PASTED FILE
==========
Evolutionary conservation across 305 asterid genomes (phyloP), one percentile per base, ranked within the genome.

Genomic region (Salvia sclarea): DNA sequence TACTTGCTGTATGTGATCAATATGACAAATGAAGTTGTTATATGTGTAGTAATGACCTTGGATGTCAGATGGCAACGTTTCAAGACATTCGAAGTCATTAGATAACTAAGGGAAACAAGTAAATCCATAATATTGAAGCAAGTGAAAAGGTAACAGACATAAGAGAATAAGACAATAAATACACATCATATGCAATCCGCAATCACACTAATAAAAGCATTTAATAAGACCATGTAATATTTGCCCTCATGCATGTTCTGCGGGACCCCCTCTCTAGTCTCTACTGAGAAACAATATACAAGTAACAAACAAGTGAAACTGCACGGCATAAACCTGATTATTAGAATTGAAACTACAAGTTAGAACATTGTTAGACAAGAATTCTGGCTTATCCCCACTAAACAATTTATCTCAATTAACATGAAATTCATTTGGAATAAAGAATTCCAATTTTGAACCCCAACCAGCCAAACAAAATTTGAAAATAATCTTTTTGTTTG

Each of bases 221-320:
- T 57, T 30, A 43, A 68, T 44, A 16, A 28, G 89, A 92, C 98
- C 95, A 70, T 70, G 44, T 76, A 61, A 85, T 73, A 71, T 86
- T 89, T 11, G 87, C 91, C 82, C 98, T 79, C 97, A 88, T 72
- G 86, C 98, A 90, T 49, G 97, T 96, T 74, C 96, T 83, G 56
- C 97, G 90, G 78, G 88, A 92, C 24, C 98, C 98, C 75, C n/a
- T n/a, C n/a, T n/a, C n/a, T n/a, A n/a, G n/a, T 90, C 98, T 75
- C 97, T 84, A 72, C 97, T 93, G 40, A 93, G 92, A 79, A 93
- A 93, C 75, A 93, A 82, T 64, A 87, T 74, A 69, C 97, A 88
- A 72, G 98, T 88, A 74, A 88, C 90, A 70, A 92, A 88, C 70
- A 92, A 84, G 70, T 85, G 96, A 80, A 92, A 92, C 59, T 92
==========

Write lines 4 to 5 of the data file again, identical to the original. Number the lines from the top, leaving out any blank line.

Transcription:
- T 57, T 30, A 43, A 68, T 44, A 16, A 28, G 89, A 92, C 98
- C 95, A 70, T 70, G 44, T 76, A 61, A 85, T 73, A 71, T 86